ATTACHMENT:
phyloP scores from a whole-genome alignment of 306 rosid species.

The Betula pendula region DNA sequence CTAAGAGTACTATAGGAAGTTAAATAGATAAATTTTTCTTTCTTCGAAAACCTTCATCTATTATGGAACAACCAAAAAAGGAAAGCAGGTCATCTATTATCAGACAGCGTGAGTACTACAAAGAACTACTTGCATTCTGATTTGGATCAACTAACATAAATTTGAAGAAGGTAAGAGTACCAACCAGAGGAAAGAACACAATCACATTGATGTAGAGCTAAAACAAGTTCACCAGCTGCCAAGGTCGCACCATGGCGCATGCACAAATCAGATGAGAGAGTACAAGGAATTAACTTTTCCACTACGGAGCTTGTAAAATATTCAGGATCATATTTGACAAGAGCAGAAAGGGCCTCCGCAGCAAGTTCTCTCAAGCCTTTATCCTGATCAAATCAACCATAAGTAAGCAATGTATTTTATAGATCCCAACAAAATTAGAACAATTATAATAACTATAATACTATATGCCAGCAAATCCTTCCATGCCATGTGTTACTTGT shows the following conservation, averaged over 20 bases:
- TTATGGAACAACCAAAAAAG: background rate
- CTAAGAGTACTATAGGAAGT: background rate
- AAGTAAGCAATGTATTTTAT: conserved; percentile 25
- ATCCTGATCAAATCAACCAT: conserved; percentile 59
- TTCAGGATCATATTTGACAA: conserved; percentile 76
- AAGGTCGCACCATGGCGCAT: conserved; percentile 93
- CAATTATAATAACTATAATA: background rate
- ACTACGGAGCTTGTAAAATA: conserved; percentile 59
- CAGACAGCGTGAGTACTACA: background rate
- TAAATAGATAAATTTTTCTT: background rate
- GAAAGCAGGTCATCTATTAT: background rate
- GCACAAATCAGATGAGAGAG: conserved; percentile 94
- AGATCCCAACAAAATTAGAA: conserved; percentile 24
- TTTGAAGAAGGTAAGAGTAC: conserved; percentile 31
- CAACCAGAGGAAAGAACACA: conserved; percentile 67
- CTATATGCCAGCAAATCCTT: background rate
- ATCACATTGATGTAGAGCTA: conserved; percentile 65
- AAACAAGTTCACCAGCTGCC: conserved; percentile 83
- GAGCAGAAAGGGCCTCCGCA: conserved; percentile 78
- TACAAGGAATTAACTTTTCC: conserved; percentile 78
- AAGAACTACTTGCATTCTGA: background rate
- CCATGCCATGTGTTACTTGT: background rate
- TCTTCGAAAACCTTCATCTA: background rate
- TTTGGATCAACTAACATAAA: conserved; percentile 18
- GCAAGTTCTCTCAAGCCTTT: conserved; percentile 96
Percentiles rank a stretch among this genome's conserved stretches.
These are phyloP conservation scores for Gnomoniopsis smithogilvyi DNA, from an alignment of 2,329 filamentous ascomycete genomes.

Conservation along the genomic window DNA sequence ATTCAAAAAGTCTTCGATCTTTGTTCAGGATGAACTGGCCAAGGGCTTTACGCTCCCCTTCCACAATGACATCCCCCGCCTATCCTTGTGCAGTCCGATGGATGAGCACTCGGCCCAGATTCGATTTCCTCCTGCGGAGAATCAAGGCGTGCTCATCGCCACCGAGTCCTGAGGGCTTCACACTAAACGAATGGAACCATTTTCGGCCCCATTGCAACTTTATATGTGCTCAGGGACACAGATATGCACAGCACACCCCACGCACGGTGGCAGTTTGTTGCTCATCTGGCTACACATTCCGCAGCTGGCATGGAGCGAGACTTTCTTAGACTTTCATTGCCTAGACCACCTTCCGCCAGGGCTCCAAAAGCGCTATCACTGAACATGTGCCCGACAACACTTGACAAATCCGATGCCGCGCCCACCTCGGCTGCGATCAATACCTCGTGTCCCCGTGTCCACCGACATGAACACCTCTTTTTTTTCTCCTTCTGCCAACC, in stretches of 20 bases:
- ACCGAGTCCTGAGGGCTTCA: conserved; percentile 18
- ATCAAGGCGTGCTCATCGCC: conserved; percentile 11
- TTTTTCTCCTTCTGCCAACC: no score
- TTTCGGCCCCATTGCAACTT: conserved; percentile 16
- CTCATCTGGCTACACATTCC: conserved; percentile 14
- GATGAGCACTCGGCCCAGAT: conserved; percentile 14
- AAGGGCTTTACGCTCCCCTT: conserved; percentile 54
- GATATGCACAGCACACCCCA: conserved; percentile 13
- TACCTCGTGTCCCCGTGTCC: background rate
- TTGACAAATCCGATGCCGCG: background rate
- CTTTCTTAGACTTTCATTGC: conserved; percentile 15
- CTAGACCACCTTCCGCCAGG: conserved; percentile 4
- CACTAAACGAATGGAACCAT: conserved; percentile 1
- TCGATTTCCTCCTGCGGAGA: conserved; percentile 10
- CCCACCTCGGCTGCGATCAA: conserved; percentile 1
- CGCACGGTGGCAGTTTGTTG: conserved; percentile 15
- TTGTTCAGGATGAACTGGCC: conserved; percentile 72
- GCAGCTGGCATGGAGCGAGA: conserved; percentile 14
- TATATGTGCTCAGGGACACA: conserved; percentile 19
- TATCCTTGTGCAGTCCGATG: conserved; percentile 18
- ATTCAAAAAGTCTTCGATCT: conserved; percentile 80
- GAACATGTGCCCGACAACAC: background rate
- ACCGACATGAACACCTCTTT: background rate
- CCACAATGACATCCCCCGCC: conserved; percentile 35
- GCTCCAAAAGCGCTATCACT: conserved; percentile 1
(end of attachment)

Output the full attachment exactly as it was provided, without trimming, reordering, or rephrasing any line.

phyloP scores from a whole-genome alignment of 306 rosid species.

The Betula pendula region DNA sequence CTAAGAGTACTATAGGAAGTTAAATAGATAAATTTTTCTTTCTTCGAAAACCTTCATCTATTATGGAACAACCAAAAAAGGAAAGCAGGTCATCTATTATCAGACAGCGTGAGTACTACAAAGAACTACTTGCATTCTGATTTGGATCAACTAACATAAATTTGAAGAAGGTAAGAGTACCAACCAGAGGAAAGAACACAATCACATTGATGTAGAGCTAAAACAAGTTCACCAGCTGCCAAGGTCGCACCATGGCGCATGCACAAATCAGATGAGAGAGTACAAGGAATTAACTTTTCCACTACGGAGCTTGTAAAATATTCAGGATCATATTTGACAAGAGCAGAAAGGGCCTCCGCAGCAAGTTCTCTCAAGCCTTTATCCTGATCAAATCAACCATAAGTAAGCAATGTATTTTATAGATCCCAACAAAATTAGAACAATTATAATAACTATAATACTATATGCCAGCAAATCCTTCCATGCCATGTGTTACTTGT shows the following conservation, averaged over 20 bases:
- TTATGGAACAACCAAAAAAG: background rate
- CTAAGAGTACTATAGGAAGT: background rate
- AAGTAAGCAATGTATTTTAT: conserved; percentile 25
- ATCCTGATCAAATCAACCAT: conserved; percentile 59
- TTCAGGATCATATTTGACAA: conserved; percentile 76
- AAGGTCGCACCATGGCGCAT: conserved; percentile 93
- CAATTATAATAACTATAATA: background rate
- ACTACGGAGCTTGTAAAATA: conserved; percentile 59
- CAGACAGCGTGAGTACTACA: background rate
- TAAATAGATAAATTTTTCTT: background rate
- GAAAGCAGGTCATCTATTAT: background rate
- GCACAAATCAGATGAGAGAG: conserved; percentile 94
- AGATCCCAACAAAATTAGAA: conserved; percentile 24
- TTTGAAGAAGGTAAGAGTAC: conserved; percentile 31
- CAACCAGAGGAAAGAACACA: conserved; percentile 67
- CTATATGCCAGCAAATCCTT: background rate
- ATCACATTGATGTAGAGCTA: conserved; percentile 65
- AAACAAGTTCACCAGCTGCC: conserved; percentile 83
- GAGCAGAAAGGGCCTCCGCA: conserved; percentile 78
- TACAAGGAATTAACTTTTCC: conserved; percentile 78
- AAGAACTACTTGCATTCTGA: background rate
- CCATGCCATGTGTTACTTGT: background rate
- TCTTCGAAAACCTTCATCTA: background rate
- TTTGGATCAACTAACATAAA: conserved; percentile 18
- GCAAGTTCTCTCAAGCCTTT: conserved; percentile 96
Percentiles rank a stretch among this genome's conserved stretches.
These are phyloP conservation scores for Gnomoniopsis smithogilvyi DNA, from an alignment of 2,329 filamentous ascomycete genomes.

Conservation along the genomic window DNA sequence ATTCAAAAAGTCTTCGATCTTTGTTCAGGATGAACTGGCCAAGGGCTTTACGCTCCCCTTCCACAATGACATCCCCCGCCTATCCTTGTGCAGTCCGATGGATGAGCACTCGGCCCAGATTCGATTTCCTCCTGCGGAGAATCAAGGCGTGCTCATCGCCACCGAGTCCTGAGGGCTTCACACTAAACGAATGGAACCATTTTCGGCCCCATTGCAACTTTATATGTGCTCAGGGACACAGATATGCACAGCACACCCCACGCACGGTGGCAGTTTGTTGCTCATCTGGCTACACATTCCGCAGCTGGCATGGAGCGAGACTTTCTTAGACTTTCATTGCCTAGACCACCTTCCGCCAGGGCTCCAAAAGCGCTATCACTGAACATGTGCCCGACAACACTTGACAAATCCGATGCCGCGCCCACCTCGGCTGCGATCAATACCTCGTGTCCCCGTGTCCACCGACATGAACACCTCTTTTTTTTCTCCTTCTGCCAACC, in stretches of 20 bases:
- ACCGAGTCCTGAGGGCTTCA: conserved; percentile 18
- ATCAAGGCGTGCTCATCGCC: conserved; percentile 11
- TTTTTCTCCTTCTGCCAACC: no score
- TTTCGGCCCCATTGCAACTT: conserved; percentile 16
- CTCATCTGGCTACACATTCC: conserved; percentile 14
- GATGAGCACTCGGCCCAGAT: conserved; percentile 14
- AAGGGCTTTACGCTCCCCTT: conserved; percentile 54
- GATATGCACAGCACACCCCA: conserved; percentile 13
- TACCTCGTGTCCCCGTGTCC: background rate
- TTGACAAATCCGATGCCGCG: background rate
- CTTTCTTAGACTTTCATTGC: conserved; percentile 15
- CTAGACCACCTTCCGCCAGG: conserved; percentile 4
- CACTAAACGAATGGAACCAT: conserved; percentile 1
- TCGATTTCCTCCTGCGGAGA: conserved; percentile 10
- CCCACCTCGGCTGCGATCAA: conserved; percentile 1
- CGCACGGTGGCAGTTTGTTG: conserved; percentile 15
- TTGTTCAGGATGAACTGGCC: conserved; percentile 72
- GCAGCTGGCATGGAGCGAGA: conserved; percentile 14
- TATATGTGCTCAGGGACACA: conserved; percentile 19
- TATCCTTGTGCAGTCCGATG: conserved; percentile 18
- ATTCAAAAAGTCTTCGATCT: conserved; percentile 80
- GAACATGTGCCCGACAACAC: background rate
- ACCGACATGAACACCTCTTT: background rate
- CCACAATGACATCCCCCGCC: conserved; percentile 35
- GCTCCAAAAGCGCTATCACT: conserved; percentile 1